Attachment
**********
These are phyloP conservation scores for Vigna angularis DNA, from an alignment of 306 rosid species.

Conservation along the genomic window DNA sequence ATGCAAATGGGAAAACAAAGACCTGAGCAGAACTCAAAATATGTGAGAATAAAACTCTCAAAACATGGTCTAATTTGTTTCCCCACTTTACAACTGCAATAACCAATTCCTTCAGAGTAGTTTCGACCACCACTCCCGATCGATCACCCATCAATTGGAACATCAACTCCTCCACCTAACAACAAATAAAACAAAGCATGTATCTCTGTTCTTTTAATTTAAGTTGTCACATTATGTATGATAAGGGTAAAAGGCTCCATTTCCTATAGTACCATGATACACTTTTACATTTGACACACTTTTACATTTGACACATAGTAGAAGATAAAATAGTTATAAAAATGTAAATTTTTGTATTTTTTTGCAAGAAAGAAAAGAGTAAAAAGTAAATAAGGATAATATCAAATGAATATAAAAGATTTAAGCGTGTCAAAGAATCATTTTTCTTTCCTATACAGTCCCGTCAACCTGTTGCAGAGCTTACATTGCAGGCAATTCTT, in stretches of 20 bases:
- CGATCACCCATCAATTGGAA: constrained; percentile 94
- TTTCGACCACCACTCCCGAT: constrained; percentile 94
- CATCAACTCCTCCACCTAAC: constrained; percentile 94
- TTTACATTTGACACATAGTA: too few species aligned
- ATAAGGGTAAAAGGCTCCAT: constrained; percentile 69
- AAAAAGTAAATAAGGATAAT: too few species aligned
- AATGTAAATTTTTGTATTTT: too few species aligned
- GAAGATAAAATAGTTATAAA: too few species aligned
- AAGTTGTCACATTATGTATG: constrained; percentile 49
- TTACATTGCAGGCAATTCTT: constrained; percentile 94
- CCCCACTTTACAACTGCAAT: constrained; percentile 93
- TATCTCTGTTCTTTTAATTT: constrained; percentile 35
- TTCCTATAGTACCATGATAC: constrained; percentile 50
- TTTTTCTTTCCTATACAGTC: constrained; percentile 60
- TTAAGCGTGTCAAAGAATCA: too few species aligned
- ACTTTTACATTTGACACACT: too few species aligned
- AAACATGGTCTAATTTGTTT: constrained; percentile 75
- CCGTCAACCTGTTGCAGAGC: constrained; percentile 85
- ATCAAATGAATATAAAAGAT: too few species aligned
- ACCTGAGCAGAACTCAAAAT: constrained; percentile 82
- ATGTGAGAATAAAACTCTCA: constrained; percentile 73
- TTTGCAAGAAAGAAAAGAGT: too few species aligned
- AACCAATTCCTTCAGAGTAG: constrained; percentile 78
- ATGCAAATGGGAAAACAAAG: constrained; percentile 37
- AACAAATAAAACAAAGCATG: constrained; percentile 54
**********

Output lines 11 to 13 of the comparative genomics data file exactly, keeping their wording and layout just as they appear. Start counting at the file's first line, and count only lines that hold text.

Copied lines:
- AAGTTGTCACATTATGTATG: constrained; percentile 49
- TTACATTGCAGGCAATTCTT: constrained; percentile 94
- CCCCACTTTACAACTGCAAT: constrained; percentile 93